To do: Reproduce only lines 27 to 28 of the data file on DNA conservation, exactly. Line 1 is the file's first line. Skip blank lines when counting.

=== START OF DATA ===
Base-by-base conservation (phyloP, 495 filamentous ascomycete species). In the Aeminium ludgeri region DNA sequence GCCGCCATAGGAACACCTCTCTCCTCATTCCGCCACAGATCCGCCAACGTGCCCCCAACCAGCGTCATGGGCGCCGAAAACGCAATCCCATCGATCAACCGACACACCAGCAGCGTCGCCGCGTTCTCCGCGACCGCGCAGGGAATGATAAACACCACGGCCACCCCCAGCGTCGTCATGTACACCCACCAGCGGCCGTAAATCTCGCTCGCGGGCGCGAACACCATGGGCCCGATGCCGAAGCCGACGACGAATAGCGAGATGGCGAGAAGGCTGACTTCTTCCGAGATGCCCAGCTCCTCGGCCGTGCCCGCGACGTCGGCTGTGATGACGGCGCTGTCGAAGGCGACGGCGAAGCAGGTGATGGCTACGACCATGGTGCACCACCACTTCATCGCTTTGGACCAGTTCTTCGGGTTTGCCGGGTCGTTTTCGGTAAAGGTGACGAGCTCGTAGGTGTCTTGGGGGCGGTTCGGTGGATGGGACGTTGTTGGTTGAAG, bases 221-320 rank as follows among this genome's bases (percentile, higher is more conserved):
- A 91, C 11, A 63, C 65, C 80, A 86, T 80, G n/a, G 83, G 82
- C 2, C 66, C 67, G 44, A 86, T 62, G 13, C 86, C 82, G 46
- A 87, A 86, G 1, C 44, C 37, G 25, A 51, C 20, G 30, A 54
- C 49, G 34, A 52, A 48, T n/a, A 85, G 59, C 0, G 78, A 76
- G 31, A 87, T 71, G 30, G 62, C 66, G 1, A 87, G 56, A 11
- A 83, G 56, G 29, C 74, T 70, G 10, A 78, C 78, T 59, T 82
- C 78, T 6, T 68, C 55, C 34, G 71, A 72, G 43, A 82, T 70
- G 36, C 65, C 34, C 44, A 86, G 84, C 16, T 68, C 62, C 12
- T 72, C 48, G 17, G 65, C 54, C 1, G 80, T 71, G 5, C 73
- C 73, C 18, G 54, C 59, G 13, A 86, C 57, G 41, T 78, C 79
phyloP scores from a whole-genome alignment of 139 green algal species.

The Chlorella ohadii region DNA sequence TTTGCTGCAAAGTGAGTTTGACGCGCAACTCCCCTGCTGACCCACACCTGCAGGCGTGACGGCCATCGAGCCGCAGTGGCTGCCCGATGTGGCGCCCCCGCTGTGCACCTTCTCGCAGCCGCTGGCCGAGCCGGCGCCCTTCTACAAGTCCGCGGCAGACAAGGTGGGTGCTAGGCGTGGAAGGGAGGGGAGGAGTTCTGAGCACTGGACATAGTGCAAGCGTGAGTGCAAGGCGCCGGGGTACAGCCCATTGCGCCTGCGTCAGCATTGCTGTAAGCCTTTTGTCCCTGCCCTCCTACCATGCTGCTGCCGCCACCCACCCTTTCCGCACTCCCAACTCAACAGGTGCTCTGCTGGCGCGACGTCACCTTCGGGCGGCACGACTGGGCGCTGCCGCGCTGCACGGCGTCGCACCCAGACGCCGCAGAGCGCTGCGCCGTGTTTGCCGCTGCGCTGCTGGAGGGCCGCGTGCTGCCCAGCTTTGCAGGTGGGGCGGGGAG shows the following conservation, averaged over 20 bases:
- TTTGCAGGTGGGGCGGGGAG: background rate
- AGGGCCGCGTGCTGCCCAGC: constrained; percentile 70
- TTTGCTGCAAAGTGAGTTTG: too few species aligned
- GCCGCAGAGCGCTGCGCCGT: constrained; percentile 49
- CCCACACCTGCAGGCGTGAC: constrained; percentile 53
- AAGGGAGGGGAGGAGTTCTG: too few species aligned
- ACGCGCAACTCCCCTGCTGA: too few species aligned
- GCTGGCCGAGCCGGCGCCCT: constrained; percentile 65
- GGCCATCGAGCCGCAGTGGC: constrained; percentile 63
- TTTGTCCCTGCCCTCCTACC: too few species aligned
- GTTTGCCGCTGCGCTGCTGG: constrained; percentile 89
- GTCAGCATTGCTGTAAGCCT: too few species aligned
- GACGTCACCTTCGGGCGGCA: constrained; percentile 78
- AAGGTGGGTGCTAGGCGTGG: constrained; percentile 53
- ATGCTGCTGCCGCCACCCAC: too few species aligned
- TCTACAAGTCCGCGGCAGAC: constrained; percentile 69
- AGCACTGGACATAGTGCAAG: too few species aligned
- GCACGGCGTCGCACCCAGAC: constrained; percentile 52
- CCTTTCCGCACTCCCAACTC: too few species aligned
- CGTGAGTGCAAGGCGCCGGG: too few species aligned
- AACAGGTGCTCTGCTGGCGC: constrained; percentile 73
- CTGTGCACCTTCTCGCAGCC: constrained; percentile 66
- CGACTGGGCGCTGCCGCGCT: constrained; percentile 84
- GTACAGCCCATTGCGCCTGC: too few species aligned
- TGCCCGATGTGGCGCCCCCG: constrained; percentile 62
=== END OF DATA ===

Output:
- AAGGTGGGTGCTAGGCGTGG: constrained; percentile 53
- ATGCTGCTGCCGCCACCCAC: too few species aligned